The History of the Pleas of the Crown
by Sir Matthew Hale
Sir Matthew Hale (1609- 1676) attended Lincoln’s Inn to study the law in the footsteps of his father, who had died when Hale was a very young age. While studying at Lincoln’s Inn, Hale became very close with the attorney general, William Noy (d. 1634). Noy is believed to have helped shape Hale’s love for medieval transcripts. This would later lead to Hale’s work on a large amount of legal literature. Hale entered the bar in 1636 after the normal seven years of schooling. In 1671, Sir Matthew Hale became the chief justice of the Court of King’s Bench, a well-deserved role considering the amount of writing he was doing on criminal law as well as the common law.
Historia Placitorum Coronæ, The History of the Pleas of the Crown, is a three-volume work on criminal law that was never completed. In Hale's plan, the first volume would cover capital offenses and then further split between treasons and felonies; the second volume would consist of non-capital offenses; finally, the third volume would deal with franchises and liberties. Unfortunately only the first volume was completed, but it was considered almost perfect with many of Hale’s edits complete. The book was ordered to be published by the House of Commons in 1680 but the first edition only appeared in 1736. It became "the main authority on English criminal law for a century thereafter" and "provides the structure of Blackstone's Commentaries."
Author: Sir Matthew Hale.
Title: Historia Placitorum Coronæ: The History of the Pleas of the Crown.
Published: [London], In the Savoy: Printed by E. and R. Nutt, and R. Gosling for F. Gyles, 1736.
Edition: First edition; two volumes.
Evidence for Inclusion in Wythe's Library
Wythe definitely owned this title—a copy at the University of Virginia includes his bookplate and an inscription on the inside front board, "Given by Thos. Jefferson to D. Carr, 1806." Not surprisingly, it is also listed in the Jefferson Inventory of Wythe's Library as Hale's P.C. 2.v. fol., given by Thomas Jefferson to Dabney Carr. Three of the Wythe Collection sources (Dean's Memo, Brown's Bibliography and George Wythe's Library on LibraryThing) list The History of the Pleas of the Crown.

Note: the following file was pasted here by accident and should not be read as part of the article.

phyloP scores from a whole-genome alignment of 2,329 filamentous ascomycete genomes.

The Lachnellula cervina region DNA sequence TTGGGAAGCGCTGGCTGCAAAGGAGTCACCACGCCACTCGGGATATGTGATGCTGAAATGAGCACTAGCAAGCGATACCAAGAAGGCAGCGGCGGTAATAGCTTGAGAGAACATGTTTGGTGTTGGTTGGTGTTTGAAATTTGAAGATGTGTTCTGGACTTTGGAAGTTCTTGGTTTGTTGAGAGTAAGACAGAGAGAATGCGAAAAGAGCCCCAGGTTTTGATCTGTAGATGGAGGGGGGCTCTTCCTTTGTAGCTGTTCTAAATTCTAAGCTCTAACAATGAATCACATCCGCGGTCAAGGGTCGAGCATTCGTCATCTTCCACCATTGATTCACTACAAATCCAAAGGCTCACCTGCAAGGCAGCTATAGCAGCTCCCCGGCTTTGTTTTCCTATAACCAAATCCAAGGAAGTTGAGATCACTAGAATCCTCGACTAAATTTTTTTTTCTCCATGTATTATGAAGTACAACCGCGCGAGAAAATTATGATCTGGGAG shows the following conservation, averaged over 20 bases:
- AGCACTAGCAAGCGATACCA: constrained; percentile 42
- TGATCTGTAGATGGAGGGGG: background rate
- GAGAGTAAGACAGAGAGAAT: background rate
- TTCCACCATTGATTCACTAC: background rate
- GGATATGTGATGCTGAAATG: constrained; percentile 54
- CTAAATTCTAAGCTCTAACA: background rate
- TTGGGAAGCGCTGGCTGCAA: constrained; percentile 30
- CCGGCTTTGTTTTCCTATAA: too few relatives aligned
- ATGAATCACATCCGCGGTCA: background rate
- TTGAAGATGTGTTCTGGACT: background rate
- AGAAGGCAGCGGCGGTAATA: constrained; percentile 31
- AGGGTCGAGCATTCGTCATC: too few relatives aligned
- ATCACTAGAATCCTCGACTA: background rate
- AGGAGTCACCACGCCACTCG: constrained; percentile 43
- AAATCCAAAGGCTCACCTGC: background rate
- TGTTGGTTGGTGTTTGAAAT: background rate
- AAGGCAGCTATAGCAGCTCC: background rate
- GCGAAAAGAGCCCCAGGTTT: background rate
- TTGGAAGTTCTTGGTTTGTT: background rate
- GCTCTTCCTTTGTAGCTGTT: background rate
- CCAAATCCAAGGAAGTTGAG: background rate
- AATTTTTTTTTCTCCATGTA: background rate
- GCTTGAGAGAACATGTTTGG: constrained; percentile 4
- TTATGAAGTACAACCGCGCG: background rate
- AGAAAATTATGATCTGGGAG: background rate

Description of the Wolf Law Library's copy
Has owner's label on spine, "Robt. Yancey"; illegible autograph dated 1832 on front cover and repeated on title page.
View this book in William & Mary's online catalog.
- A. Cromartie, “Hale, Sir Mathew (b.c 1609 d. in 1676)” in Oxford Dictionary of National Biography (Oxford University Press, 2004- ), accessed October 9, 2013.
- H. Flander, “Sir Matthew Hale,” University of Pennsylvania Law Review and American Law Register 56 (1908), 6.
- Cromartie, “Hale, Sir Mathew."
- W. S. Holdsworth, “Sir Matthew Hale,” Law Quarterly Review 39 (1923), 419.
- Ibid, 420.
- Alan Cromartie, "Hale, Sir Mathew."
- Memorandum from Barbara C. Dean, Colonial Williamsburg Found., to Mrs. Stiverson, Colonial Williamsburg Found. (June 16, 1975), 7 (on file at Wolf Law Library, College of William & Mary).
- Bennie Brown, "The Library of George Wythe of Williamsburg and Richmond," (unpublished manuscript, May, 2012) Microsoft Word file. Earlier edition available at: https://digitalarchive.wm.edu/handle/10288/13433
- LibraryThing, s. v. "Member: George Wythe," accessed on June 28, 2013, http://www.librarything.com/profile/GeorgeWythe